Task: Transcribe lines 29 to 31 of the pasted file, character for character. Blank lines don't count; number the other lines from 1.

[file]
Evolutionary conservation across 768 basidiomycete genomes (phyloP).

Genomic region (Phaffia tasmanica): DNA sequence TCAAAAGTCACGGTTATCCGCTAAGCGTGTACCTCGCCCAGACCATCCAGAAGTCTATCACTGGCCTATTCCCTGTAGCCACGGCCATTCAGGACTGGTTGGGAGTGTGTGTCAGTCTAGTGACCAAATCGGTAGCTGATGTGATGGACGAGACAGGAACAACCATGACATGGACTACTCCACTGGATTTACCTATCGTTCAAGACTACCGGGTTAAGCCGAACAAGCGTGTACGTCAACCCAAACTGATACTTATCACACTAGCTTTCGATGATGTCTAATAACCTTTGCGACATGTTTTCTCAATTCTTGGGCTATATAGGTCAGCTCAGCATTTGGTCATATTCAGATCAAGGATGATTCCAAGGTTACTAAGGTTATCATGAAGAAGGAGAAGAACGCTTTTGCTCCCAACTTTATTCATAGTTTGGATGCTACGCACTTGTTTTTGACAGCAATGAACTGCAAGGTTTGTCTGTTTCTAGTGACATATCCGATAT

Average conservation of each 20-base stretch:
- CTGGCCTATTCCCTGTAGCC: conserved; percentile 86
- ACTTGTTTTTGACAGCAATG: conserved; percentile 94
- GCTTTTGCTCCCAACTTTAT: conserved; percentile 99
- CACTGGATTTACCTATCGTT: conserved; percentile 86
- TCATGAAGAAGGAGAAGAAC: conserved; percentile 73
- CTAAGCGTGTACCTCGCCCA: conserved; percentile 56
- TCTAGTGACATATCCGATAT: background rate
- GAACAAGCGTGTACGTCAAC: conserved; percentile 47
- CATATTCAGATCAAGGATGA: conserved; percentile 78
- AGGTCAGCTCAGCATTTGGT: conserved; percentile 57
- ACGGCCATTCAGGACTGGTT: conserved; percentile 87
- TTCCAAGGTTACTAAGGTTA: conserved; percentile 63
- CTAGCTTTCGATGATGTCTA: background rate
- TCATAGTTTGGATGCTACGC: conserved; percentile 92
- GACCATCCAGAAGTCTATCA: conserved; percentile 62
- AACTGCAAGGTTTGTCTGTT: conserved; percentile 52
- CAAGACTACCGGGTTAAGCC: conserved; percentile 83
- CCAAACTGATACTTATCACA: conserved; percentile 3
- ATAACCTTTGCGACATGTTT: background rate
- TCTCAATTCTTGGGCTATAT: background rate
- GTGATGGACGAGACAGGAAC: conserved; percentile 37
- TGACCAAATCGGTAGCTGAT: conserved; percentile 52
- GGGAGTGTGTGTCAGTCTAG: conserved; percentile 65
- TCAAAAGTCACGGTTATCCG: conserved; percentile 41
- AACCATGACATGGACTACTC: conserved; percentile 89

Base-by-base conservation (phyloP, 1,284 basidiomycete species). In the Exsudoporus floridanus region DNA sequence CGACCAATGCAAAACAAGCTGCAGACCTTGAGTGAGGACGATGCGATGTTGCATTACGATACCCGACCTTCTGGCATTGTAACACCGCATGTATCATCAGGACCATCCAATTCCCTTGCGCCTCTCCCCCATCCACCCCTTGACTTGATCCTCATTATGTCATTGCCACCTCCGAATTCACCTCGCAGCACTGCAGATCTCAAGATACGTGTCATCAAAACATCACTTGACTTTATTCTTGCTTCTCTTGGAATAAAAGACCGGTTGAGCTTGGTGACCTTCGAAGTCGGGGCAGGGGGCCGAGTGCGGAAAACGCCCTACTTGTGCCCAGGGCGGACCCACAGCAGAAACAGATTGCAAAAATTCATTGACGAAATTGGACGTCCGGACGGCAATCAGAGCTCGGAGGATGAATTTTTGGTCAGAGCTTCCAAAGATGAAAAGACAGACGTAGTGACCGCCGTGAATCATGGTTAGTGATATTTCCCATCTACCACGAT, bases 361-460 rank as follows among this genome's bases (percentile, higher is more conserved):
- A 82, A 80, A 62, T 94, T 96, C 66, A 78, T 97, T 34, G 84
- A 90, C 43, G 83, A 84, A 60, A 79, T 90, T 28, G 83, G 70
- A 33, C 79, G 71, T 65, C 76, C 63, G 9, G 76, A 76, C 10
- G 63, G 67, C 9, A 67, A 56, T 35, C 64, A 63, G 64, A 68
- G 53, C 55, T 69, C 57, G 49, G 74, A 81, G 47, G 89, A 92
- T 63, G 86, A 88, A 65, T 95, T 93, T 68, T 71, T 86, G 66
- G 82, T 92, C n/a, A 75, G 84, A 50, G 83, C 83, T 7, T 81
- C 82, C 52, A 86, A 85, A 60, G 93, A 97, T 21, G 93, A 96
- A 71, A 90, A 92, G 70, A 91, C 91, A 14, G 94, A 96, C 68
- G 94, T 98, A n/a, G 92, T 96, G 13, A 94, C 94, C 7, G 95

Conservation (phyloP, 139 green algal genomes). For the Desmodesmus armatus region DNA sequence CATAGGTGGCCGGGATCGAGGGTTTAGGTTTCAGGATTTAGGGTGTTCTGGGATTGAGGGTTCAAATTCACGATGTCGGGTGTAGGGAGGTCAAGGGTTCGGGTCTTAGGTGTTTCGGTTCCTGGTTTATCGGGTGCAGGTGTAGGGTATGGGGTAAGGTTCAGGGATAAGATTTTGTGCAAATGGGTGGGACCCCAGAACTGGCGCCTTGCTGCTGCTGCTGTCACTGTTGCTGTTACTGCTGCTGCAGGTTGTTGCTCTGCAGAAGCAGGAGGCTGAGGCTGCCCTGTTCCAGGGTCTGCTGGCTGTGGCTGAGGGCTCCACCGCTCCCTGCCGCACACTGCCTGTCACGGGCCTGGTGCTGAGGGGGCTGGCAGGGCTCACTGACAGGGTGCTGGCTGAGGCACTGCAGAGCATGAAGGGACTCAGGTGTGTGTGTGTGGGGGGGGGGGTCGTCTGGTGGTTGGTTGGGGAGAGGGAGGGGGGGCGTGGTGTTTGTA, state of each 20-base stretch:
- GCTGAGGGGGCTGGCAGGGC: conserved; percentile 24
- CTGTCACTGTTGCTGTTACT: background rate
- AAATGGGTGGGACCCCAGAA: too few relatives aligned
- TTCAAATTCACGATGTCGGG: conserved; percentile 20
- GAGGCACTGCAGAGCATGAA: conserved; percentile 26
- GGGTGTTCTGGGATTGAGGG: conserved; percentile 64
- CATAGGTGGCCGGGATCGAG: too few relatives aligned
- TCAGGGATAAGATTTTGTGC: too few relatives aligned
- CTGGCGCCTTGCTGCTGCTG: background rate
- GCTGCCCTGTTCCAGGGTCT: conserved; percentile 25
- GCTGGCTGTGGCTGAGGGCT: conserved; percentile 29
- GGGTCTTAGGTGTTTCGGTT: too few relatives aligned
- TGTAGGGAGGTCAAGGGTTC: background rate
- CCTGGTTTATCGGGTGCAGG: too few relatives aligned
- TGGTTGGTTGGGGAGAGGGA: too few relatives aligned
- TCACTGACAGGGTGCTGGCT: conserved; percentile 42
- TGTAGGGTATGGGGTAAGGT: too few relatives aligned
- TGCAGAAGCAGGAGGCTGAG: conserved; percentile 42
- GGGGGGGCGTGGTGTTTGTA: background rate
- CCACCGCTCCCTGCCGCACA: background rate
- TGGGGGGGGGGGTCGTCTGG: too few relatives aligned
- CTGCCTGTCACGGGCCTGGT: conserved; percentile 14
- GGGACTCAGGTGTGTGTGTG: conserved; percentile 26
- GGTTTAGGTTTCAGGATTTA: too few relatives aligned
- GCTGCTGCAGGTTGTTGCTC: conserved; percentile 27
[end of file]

Base-by-base conservation (phyloP, 1,284 basidiomycete species). In the Exsudoporus floridanus region DNA sequence CGACCAATGCAAAACAAGCTGCAGACCTTGAGTGAGGACGATGCGATGTTGCATTACGATACCCGACCTTCTGGCATTGTAACACCGCATGTATCATCAGGACCATCCAATTCCCTTGCGCCTCTCCCCCATCCACCCCTTGACTTGATCCTCATTATGTCATTGCCACCTCCGAATTCACCTCGCAGCACTGCAGATCTCAAGATACGTGTCATCAAAACATCACTTGACTTTATTCTTGCTTCTCTTGGAATAAAAGACCGGTTGAGCTTGGTGACCTTCGAAGTCGGGGCAGGGGGCCGAGTGCGGAAAACGCCCTACTTGTGCCCAGGGCGGACCCACAGCAGAAACAGATTGCAAAAATTCATTGACGAAATTGGACGTCCGGACGGCAATCAGAGCTCGGAGGATGAATTTTTGGTCAGAGCTTCCAAAGATGAAAAGACAGACGTAGTGACCGCCGTGAATCATGGTTAGTGATATTTCCCATCTACCACGAT, bases 361-460 rank as follows among this genome's bases (percentile, higher is more conserved):
- A 82, A 80, A 62, T 94, T 96, C 66, A 78, T 97, T 34, G 84
- A 90, C 43, G 83, A 84, A 60, A 79, T 90, T 28, G 83, G 70